My Lucid Laptop Experience

After four months of using a corporate laptop running Windows XP 64 bit edition, I finally made the jump to desktop Linux on my corporate laptop (Ubuntu 10.4 aka Lucid Lynx). In the past, working in various IT roles, it was easy for me to run whatever OS I wanted, and take the time to configure it to my liking. However; in a software pre-sales role you cannot afford to have any downtime, especially when you role is 100% dependent on having a functioning laptop. Something that was once a nuisance, such as external display issues with a projector, is now a mission critical bug.

Device Compatibility

Ubuntu Verizon Card

Using Linux on the desktop in some form for over a decade, I’m simply shocked at the major strides Ubuntu has made on device compatibility. After the OS installation, every device on my Dell e6500 worked out of the box. The wireless networking and bluetooth worked right out of the box. The screen was at the optimal resolution. The power functionality of sleeping and hibernate worked with no issues going in and out of the dock. Some of these items may appear to be trivial, but 5 years ago Linux laptop users generally had to use custom kernel modules and various hacks to get things working right. Even on the Windows side, you generally have to spend a lot of time hunting down correct device drivers. With Lucid, I was 100% functional after the base OS install.

From a third party device perspective I was also blown away by Lucid. I have a wireless aircard from Verizon. Getting it to work on Windows and OSX requires me install third party software from Verizon. With Ubuntu, I simply plugged the device in, and a wizard came up asking me my country, and my wireless carrier. That’s it, it simply worked like any other integrated networking device. Printer configuration was a similar experience, I simply picked the device from a menu and it just worked. No bloated drivers from HP.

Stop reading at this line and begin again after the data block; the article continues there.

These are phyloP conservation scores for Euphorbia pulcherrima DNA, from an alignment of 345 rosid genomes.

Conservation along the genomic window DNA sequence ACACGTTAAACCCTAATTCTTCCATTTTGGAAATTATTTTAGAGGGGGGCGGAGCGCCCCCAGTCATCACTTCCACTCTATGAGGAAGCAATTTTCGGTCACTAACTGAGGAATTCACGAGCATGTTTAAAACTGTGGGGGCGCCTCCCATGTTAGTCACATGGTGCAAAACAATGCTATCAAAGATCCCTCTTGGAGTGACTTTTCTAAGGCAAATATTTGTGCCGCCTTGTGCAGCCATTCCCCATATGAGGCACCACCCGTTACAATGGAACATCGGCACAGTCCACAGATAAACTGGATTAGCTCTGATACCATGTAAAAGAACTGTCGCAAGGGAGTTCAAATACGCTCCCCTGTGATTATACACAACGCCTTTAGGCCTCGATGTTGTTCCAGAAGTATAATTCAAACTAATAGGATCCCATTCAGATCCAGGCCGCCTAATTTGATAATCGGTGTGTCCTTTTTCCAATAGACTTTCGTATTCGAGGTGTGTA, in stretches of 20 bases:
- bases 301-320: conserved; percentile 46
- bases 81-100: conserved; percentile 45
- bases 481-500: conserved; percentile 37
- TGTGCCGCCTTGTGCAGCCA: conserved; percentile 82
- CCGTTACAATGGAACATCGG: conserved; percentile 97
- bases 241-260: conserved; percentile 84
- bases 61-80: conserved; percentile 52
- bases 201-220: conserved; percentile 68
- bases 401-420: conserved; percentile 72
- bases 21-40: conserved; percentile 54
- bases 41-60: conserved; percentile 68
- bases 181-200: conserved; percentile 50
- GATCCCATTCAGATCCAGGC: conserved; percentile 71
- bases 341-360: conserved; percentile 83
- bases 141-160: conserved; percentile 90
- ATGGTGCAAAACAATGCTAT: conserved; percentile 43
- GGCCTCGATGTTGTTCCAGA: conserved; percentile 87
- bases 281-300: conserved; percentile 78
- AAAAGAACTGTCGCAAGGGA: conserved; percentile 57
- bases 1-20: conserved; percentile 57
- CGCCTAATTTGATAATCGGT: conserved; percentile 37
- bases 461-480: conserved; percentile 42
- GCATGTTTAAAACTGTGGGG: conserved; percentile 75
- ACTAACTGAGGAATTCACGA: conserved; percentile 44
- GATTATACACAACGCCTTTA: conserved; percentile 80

Ubuntu VMware

Because I’m running enterprise software demos inside VMware VM’s, naturally I have VM workstation installed. I also used the VMware converter to convert my previous laptop Windows installation to a VM so I can run my old corporate desktop image as needed. Having used VMware for quite some time, the biggest advantage for desktop use in the last few years has been “unity mode.” Unity mode displays virtualized applications as native applications, so in Ubuntu I run Outlook and Visio without having to move back and forth from the virtualized operating system.

Areas for Improvement

There are still some areas where corporate Ubuntu users still face major challenges. Exchange compatibility is still my number one issue. Evolution works great if you have direct MAPI access, but for road warriors we usually only have access to Exchange’s web interface. Outlook can connect to Exchange directly through OWA (Outlook Web Access), and Evolution supports OWA integration too, but only with Exchange 2003. Most corporations are running Exchange 2007. Corporate VPN connectivity still requires some manual configuration and hacking to get it working. Web presentation tools such as Webex have very limited support for Linux. If your forced to use Microsoft’s Netmeeting, then you must use Windows.